Western blotting was performed as described previously (Ka and Kim, 2016; Ka et al., 2017a). Tissue lysates from the hippocampal region were prepared using RIPA buffer, and the sample was centrifuged at 20,960 g for 10 min at 4°C. The supernatant was collected, and protein content was determined using a Pierce BCA Protein Assay Kit (Thermo Fisher Scientific) following the manufacturer's protocol. Proteins were separated on 8%, 10% or 15% SDS-PAGE gradient gel and transferred onto PVDF transfer membrane (Thermo Fisher Scientific). Then, the membrane was incubated with rabbit anti-SYP (1:1000; ab32594, Abcam, Cambridge, UK), rabbit anti-PSD95 (1:1000; ab18258, Abcam), rabbit anti-BDNF (1:1000; ab108319, Abcam), mouse anti-RGS4 (1:500; sc-398348, Santa Cruz Biotechnology, Dallas, TX, USA) and mouse anti-β-actin (1:5000; A5316, Thermo Fisher Scientific) at 4°C overnight. Appropriate secondary antibodies conjugated to horseradish peroxidase were used (Thermo Fisher Scientific), and ECL reagents (Thermo Fisher Scientific) were used for immunodetection. For quantification of band intensity, blots from three independent experiments for each molecule of interest were used. Signals were measured using ImageJ software and represented as relative intensity versus control. β-actin was used as an internal control to normalize band intensity.
Immunostaining of brain sections or dissociated neural cells was performed as described previously (Ka et al., 2017b). The following primary antibodies were used: rat anti-KI67 (1:1000; 11-5698-82, Thermo Fisher Scientific), mouse anti-MAP2 (1:500; 13-1500, Thermo Fisher Scientific), rabbit anti-TUJ1 (1 μg/ml; ab18207, Abcam), mouse anti-VGLUT (1:1000; 135001, Synaptic Systems, Goettingen, Germany), mouse anti-VGAT (1:1000; 131011, Synaptic Systems), chicken anti-GFP (1:1000; A10262; Thermo Fisher Scientific), rabbit anti-GFP (1:1000; A11122; Thermo Fisher Scientific). Appropriate secondary antibodies conjugated with Alexa Fluor dyes (1:2000; Thermo Fisher Scientific) were used to detect primary antibodies.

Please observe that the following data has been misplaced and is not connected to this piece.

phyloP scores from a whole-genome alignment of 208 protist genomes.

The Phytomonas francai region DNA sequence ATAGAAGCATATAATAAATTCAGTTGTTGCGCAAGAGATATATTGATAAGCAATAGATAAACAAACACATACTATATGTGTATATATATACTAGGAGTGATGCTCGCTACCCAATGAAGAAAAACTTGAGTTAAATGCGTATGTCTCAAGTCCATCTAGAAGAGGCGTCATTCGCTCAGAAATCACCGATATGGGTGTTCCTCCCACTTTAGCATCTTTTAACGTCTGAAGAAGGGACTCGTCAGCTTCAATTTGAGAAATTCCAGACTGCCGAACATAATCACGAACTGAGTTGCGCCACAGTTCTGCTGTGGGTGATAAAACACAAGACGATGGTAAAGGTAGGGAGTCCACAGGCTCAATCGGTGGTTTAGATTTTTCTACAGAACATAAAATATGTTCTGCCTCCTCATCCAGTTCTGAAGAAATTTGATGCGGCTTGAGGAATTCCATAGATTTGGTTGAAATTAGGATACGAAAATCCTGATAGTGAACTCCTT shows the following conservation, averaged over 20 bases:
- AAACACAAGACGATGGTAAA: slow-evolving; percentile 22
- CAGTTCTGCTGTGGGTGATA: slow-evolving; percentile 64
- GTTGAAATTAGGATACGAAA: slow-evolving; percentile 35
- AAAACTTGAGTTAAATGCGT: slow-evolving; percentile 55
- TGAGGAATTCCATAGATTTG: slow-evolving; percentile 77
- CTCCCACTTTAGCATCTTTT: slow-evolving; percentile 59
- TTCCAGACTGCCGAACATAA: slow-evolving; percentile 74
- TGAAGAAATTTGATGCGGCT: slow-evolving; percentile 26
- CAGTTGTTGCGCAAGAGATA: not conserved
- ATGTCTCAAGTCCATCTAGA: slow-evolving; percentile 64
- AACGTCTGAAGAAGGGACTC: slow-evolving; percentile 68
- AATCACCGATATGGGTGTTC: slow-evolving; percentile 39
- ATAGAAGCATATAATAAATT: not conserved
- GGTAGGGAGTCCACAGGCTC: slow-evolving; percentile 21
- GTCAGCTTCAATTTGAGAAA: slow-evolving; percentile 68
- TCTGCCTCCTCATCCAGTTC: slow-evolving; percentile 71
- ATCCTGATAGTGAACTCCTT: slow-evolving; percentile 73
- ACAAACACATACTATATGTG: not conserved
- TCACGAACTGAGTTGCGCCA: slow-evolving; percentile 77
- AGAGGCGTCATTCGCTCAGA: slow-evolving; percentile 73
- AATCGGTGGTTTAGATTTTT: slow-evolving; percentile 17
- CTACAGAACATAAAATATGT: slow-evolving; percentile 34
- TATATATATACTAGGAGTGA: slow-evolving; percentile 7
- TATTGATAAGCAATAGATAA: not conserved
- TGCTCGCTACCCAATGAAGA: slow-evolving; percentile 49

Golgi staining was performed as described previously (Ka et al., 2016b). In brief, Golgi-Cox staining to obtain cortex spine density was conducted with an FD Rapid GolgiStain Kit (FD Neuro Technologies, Columbia, MD, USA) according to the manufacturer's instructions. Coronal tissue sections of 180 μm thickness were made at room temperature using a VT1000S (Leica Biosystems, Buffalo Grove, IL, USA). Sections were dehydrated with a gradient of 50%, 75%, 95% to 100% ethanol and cleared in xylene.
Images of brain sections at periodic distances along the rostrocaudal axis were taken with a Zeiss LSM800 confocal microscope and ZEN software. Ten mice for each experiment (control mice, n=5; BPA-exposed mice, n=5) were used. Stereological analysis of immunostained cells was performed by analyzing one-in-six series of 40 μm coronal sections (240 μm apart). The images were subjected to software-driven particle analysis with automatic machine-set thresholding in ImageJ, thus eliminating subjective investigator bias. Then, a particle parameter enumeration analysis was followed for size exclusion at a minimum of 10 pixel2. The blue-channel images were used to assess background cells. For analyzing cultured cells, more than 20 fields scanned horizontally and vertically were examined in each condition. Cell numbers are described in figure legends. The calculated values were averaged, and some results were recalculated as relative changes versus control.